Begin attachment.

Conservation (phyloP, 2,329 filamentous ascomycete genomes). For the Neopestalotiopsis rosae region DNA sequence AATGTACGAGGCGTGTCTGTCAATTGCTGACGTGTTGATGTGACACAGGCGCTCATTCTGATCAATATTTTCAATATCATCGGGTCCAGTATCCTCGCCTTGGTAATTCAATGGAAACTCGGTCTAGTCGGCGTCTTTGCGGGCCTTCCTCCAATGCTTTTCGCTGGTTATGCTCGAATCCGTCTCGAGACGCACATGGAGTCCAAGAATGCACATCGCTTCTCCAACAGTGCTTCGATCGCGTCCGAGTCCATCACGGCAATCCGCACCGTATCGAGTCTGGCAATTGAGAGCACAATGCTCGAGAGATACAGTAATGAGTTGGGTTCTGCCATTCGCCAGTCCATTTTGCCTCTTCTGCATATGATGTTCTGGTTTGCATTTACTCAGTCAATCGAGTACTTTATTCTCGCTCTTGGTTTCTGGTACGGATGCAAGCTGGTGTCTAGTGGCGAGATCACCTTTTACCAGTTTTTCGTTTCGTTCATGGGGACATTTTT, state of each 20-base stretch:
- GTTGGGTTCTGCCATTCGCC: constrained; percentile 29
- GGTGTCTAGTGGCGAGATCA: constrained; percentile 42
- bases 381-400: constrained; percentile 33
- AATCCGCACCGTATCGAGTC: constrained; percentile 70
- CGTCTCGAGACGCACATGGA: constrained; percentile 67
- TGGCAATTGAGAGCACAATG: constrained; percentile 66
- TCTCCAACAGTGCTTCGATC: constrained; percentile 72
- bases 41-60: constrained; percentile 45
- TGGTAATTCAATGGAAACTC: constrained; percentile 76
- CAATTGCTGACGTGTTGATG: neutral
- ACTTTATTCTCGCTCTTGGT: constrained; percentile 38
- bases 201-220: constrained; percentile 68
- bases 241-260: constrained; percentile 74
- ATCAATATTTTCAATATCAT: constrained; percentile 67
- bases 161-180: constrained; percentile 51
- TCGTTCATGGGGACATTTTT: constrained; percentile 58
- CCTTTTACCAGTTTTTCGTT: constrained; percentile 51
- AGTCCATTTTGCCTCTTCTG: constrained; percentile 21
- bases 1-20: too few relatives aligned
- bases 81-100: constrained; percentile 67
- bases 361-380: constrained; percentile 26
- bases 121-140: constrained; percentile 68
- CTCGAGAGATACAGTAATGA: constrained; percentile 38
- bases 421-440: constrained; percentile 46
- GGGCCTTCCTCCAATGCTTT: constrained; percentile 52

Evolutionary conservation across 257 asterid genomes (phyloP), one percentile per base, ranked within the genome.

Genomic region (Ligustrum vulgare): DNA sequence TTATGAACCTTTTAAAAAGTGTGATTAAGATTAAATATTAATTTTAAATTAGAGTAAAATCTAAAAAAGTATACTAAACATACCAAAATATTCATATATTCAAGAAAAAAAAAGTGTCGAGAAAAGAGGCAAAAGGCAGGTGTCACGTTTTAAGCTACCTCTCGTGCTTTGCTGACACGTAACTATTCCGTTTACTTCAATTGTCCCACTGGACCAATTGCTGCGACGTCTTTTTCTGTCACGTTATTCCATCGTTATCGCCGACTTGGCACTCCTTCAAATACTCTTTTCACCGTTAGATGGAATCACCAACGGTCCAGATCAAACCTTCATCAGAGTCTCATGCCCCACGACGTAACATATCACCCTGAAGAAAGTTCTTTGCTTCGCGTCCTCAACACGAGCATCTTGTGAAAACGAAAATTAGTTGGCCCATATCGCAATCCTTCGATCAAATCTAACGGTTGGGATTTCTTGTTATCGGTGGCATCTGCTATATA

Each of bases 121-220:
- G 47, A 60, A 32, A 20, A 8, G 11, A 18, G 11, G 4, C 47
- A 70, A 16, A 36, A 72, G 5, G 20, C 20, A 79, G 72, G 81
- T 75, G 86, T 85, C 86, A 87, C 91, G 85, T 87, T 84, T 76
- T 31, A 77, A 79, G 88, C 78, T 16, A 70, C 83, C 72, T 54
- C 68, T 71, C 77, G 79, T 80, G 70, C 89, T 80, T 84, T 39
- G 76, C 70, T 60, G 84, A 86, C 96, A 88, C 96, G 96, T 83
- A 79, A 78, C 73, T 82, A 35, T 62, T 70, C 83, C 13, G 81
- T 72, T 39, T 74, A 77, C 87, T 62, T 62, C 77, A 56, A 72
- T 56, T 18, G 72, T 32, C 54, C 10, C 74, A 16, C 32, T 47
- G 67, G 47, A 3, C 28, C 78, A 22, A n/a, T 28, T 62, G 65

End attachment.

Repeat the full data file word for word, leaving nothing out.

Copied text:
Conservation (phyloP, 2,329 filamentous ascomycete genomes). For the Neopestalotiopsis rosae region DNA sequence AATGTACGAGGCGTGTCTGTCAATTGCTGACGTGTTGATGTGACACAGGCGCTCATTCTGATCAATATTTTCAATATCATCGGGTCCAGTATCCTCGCCTTGGTAATTCAATGGAAACTCGGTCTAGTCGGCGTCTTTGCGGGCCTTCCTCCAATGCTTTTCGCTGGTTATGCTCGAATCCGTCTCGAGACGCACATGGAGTCCAAGAATGCACATCGCTTCTCCAACAGTGCTTCGATCGCGTCCGAGTCCATCACGGCAATCCGCACCGTATCGAGTCTGGCAATTGAGAGCACAATGCTCGAGAGATACAGTAATGAGTTGGGTTCTGCCATTCGCCAGTCCATTTTGCCTCTTCTGCATATGATGTTCTGGTTTGCATTTACTCAGTCAATCGAGTACTTTATTCTCGCTCTTGGTTTCTGGTACGGATGCAAGCTGGTGTCTAGTGGCGAGATCACCTTTTACCAGTTTTTCGTTTCGTTCATGGGGACATTTTT, state of each 20-base stretch:
- GTTGGGTTCTGCCATTCGCC: constrained; percentile 29
- GGTGTCTAGTGGCGAGATCA: constrained; percentile 42
- bases 381-400: constrained; percentile 33
- AATCCGCACCGTATCGAGTC: constrained; percentile 70
- CGTCTCGAGACGCACATGGA: constrained; percentile 67
- TGGCAATTGAGAGCACAATG: constrained; percentile 66
- TCTCCAACAGTGCTTCGATC: constrained; percentile 72
- bases 41-60: constrained; percentile 45
- TGGTAATTCAATGGAAACTC: constrained; percentile 76
- CAATTGCTGACGTGTTGATG: neutral
- ACTTTATTCTCGCTCTTGGT: constrained; percentile 38
- bases 201-220: constrained; percentile 68
- bases 241-260: constrained; percentile 74
- ATCAATATTTTCAATATCAT: constrained; percentile 67
- bases 161-180: constrained; percentile 51
- TCGTTCATGGGGACATTTTT: constrained; percentile 58
- CCTTTTACCAGTTTTTCGTT: constrained; percentile 51
- AGTCCATTTTGCCTCTTCTG: constrained; percentile 21
- bases 1-20: too few relatives aligned
- bases 81-100: constrained; percentile 67
- bases 361-380: constrained; percentile 26
- bases 121-140: constrained; percentile 68
- CTCGAGAGATACAGTAATGA: constrained; percentile 38
- bases 421-440: constrained; percentile 46
- GGGCCTTCCTCCAATGCTTT: constrained; percentile 52

Evolutionary conservation across 257 asterid genomes (phyloP), one percentile per base, ranked within the genome.

Genomic region (Ligustrum vulgare): DNA sequence TTATGAACCTTTTAAAAAGTGTGATTAAGATTAAATATTAATTTTAAATTAGAGTAAAATCTAAAAAAGTATACTAAACATACCAAAATATTCATATATTCAAGAAAAAAAAAGTGTCGAGAAAAGAGGCAAAAGGCAGGTGTCACGTTTTAAGCTACCTCTCGTGCTTTGCTGACACGTAACTATTCCGTTTACTTCAATTGTCCCACTGGACCAATTGCTGCGACGTCTTTTTCTGTCACGTTATTCCATCGTTATCGCCGACTTGGCACTCCTTCAAATACTCTTTTCACCGTTAGATGGAATCACCAACGGTCCAGATCAAACCTTCATCAGAGTCTCATGCCCCACGACGTAACATATCACCCTGAAGAAAGTTCTTTGCTTCGCGTCCTCAACACGAGCATCTTGTGAAAACGAAAATTAGTTGGCCCATATCGCAATCCTTCGATCAAATCTAACGGTTGGGATTTCTTGTTATCGGTGGCATCTGCTATATA

Each of bases 121-220:
- G 47, A 60, A 32, A 20, A 8, G 11, A 18, G 11, G 4, C 47
- A 70, A 16, A 36, A 72, G 5, G 20, C 20, A 79, G 72, G 81
- T 75, G 86, T 85, C 86, A 87, C 91, G 85, T 87, T 84, T 76
- T 31, A 77, A 79, G 88, C 78, T 16, A 70, C 83, C 72, T 54
- C 68, T 71, C 77, G 79, T 80, G 70, C 89, T 80, T 84, T 39
- G 76, C 70, T 60, G 84, A 86, C 96, A 88, C 96, G 96, T 83
- A 79, A 78, C 73, T 82, A 35, T 62, T 70, C 83, C 13, G 81
- T 72, T 39, T 74, A 77, C 87, T 62, T 62, C 77, A 56, A 72
- T 56, T 18, G 72, T 32, C 54, C 10, C 74, A 16, C 32, T 47
- G 67, G 47, A 3, C 28, C 78, A 22, A n/a, T 28, T 62, G 65